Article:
Tuesday, January 3, 2012

Favorites of 2011: Movies, Music, Art

Here is the rest of my favorite stuff from 2011 (new or new to me) in the categories of movies, music and art. Also, at the end of this post I'll say a little bit about what I'm going to do with this blog going forward.

This summer it seems like there were even more super hero movies than usual for that time of year--Thor, Green Lantern, Xmen: First Class, Captain America, etc.  My favorite of all of them this year is a dark horse pick that people either didn't like or missed altogether, and that is Super with Rainn Wilson, Ellen Page, Liv Tyler, and Kevin Bacon. 

This would make a great double feature paired with Kick-Ass, though this one is more heartbreaking.  I was surprised at how moved I was as I left the theater.  (It would also make a good "Kevin Bacon playing a douchebag" double feature with Xmen: First Class).  This is one I would have totally missed if it weren't for my film group.

Another Earth/Melancholia
I'm pairing these two together, because in a way they made me ask some of the same questions of myself.  Both could be summed up like this: a planet is coming this way, so what do we do?  What does this mean?  Both are sci-fi without gadgets.  They are not the same movie, by any means, though. 

I came out of Melancholia thinking, "Wow, a lot of people will hate this."  To me, it's worth viewing and getting through the difficult bits for the first eight minutes which entail a trippy visual experience that I can't compare to anything I've ever seen before, and for the last thirty seconds or so.  Another Earth is a little less "what the fuck?", so while being gritty and cool, it will be a little more palatable for some.  Both allow for hours of conversation fodder.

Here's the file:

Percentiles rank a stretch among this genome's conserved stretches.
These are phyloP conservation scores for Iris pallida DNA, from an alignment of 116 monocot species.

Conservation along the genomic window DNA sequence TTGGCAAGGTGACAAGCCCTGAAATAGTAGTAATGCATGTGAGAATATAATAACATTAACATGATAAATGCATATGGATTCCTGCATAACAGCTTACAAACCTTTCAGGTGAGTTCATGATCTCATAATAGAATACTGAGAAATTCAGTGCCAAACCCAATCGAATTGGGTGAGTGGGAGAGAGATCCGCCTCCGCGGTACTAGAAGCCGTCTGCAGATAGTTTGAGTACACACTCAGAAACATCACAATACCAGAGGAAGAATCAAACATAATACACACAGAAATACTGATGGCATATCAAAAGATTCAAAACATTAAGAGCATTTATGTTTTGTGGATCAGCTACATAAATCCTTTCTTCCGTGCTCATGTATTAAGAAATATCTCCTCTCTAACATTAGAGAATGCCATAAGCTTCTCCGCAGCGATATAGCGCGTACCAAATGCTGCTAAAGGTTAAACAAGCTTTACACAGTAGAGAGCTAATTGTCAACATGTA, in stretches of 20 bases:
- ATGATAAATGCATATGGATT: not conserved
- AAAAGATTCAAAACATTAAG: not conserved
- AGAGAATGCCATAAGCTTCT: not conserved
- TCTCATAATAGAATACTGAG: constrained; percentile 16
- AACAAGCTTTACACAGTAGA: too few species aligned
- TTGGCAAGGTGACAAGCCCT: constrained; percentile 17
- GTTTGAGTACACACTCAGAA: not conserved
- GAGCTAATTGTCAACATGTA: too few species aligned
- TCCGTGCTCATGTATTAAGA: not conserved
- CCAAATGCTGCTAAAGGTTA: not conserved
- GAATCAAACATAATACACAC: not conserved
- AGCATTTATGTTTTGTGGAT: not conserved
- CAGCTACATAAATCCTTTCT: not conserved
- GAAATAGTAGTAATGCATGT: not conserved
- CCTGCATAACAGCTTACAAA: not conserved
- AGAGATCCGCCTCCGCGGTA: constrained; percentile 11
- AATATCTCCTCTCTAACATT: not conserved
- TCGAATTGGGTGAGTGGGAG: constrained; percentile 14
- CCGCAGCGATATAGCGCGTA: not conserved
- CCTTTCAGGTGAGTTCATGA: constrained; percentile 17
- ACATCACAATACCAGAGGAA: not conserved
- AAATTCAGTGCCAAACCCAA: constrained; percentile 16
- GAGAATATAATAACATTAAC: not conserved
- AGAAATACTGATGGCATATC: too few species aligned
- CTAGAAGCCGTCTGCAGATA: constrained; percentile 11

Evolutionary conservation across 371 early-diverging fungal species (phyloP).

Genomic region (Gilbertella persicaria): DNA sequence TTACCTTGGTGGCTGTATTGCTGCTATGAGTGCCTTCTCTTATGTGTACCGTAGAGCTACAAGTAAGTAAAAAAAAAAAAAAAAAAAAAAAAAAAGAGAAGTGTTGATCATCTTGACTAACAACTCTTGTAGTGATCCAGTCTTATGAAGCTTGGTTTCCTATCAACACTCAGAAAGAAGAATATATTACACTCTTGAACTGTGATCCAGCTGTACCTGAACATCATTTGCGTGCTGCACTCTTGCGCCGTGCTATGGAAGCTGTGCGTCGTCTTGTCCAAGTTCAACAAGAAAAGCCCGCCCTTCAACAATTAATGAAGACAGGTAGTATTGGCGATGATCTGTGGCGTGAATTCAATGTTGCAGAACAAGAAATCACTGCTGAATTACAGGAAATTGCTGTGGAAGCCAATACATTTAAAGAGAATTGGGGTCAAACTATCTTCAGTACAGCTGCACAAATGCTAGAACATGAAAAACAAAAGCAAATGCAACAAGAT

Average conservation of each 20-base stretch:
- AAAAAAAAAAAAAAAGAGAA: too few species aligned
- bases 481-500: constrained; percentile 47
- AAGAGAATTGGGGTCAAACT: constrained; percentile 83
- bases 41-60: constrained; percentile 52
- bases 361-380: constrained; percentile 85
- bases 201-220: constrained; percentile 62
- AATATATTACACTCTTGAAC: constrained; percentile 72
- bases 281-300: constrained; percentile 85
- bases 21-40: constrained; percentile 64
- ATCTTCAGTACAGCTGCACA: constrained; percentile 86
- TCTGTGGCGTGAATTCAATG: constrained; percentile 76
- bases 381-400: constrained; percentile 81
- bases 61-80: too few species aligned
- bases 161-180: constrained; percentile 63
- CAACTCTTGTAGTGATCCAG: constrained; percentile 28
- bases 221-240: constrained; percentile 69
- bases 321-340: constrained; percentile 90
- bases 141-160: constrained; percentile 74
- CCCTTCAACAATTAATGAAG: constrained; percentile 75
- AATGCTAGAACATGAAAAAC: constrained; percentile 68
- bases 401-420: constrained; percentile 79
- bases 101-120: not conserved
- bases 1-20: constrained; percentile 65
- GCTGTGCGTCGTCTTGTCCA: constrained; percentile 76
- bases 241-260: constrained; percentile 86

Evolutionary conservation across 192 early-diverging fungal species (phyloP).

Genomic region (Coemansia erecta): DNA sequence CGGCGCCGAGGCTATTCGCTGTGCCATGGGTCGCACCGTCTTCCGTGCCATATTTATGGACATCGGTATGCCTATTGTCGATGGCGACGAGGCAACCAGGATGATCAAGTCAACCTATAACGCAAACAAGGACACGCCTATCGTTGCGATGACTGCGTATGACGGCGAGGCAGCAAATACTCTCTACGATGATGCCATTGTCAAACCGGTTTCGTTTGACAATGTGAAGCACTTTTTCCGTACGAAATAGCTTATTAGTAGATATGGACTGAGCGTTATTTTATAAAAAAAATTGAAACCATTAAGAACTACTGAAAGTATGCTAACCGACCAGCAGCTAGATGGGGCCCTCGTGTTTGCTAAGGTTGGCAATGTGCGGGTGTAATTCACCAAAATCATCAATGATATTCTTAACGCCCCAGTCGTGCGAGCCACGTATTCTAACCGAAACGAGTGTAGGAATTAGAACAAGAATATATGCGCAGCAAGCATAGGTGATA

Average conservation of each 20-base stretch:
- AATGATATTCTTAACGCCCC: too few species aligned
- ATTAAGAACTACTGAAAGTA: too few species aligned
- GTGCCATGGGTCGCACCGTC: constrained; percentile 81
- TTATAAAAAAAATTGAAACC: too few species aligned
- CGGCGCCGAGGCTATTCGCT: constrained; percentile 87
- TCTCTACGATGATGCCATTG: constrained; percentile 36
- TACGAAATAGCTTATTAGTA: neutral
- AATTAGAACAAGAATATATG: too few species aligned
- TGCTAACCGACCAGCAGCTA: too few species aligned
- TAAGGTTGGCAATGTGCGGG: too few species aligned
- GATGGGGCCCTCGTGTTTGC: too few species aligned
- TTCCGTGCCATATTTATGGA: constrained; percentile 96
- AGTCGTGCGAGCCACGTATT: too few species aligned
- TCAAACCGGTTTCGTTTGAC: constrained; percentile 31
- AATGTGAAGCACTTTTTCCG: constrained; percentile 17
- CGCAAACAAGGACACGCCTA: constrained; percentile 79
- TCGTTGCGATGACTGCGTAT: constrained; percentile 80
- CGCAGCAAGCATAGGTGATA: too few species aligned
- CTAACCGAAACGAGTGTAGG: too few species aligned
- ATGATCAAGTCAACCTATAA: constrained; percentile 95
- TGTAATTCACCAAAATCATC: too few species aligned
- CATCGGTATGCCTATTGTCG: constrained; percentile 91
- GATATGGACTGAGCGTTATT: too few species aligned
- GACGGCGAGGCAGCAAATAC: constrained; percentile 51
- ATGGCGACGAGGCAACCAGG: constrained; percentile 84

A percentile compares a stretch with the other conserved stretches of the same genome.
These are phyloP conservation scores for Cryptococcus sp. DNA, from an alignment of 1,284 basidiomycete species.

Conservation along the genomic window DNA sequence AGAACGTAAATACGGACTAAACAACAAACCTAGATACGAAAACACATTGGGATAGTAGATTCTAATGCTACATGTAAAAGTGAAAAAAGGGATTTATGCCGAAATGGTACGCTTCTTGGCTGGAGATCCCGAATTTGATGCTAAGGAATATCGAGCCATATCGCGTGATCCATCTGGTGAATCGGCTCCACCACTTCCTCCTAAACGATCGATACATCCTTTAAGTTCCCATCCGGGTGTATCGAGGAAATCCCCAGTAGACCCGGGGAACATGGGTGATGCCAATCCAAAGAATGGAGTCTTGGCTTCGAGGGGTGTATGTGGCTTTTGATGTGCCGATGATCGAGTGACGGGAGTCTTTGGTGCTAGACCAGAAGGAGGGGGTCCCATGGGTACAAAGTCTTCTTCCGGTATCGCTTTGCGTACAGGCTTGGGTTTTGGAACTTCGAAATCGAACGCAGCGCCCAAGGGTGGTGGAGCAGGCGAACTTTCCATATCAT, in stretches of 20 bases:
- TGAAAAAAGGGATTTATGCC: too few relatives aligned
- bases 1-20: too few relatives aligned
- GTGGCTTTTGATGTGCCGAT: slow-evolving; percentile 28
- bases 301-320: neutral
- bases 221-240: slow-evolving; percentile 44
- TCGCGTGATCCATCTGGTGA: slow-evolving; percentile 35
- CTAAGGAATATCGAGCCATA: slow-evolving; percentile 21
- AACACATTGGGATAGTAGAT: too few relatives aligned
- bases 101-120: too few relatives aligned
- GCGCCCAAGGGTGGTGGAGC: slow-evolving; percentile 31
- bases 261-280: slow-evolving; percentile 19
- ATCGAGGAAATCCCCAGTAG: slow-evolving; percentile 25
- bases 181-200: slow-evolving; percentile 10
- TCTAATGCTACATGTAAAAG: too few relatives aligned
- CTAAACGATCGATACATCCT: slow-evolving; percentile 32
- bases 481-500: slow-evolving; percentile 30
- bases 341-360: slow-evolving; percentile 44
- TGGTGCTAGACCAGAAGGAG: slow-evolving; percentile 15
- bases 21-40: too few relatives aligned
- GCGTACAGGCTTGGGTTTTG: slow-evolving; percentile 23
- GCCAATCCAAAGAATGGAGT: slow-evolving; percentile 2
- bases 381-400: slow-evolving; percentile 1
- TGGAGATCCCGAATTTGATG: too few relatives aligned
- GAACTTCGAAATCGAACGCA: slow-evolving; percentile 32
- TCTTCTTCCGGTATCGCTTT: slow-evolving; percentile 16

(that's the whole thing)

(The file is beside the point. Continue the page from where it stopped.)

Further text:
Higher Ground
I really related to this story directed by and starring Vera Farmiga, which is based on a memoir called This Dark World: A Memoir of Salvation Found and Lost, by Carolyn S. Briggs (I believe the book can now be found as Higher Ground: A Memoir of Salvation Found and Lost, because of the movie adaptation).  Her character is into adulthood in the eighties, whereas I was a child then, but I was taken right back because of how accurately they captured the era.  Her brand of Christianity is slightly more intense than what I grew up with, but I recognized some of the characters on screen from my religious upbringing--not literally, but by their type.  Her disaffection felt similar to mine, and I left really having to process what I'd just seen.  I'll definitely see it again, and if I can fit it in will read the book.

This was my favorite movie of the year.  I didn't expect to like it that much, but when the term film noir began to be tossed around, I thought I'd better give it a try.  I was gripped from the beginning and was surprised that there was only one action-packed chase scene.  Most of his driving, like the character himself, is very methodical and contained.  The opening sequence which features this is one of the most intense I've seen. 

I was surprised at how snubbed this movie has been--I thought it would be Oscars all around, but I think only Albert Brooks was nominated on the acting end of things.

Night of the Iguana
Richard Burton, Ava Gardner (after whom my niece is named), and Deborah Kerr star in this really wonderful black and white movie from the early sixties based on the Tennessee Williams play of the same name.  I enjoyed watching this with my film group in one of our members' wicked awesome home theater that he built piece by piece all by his onesies.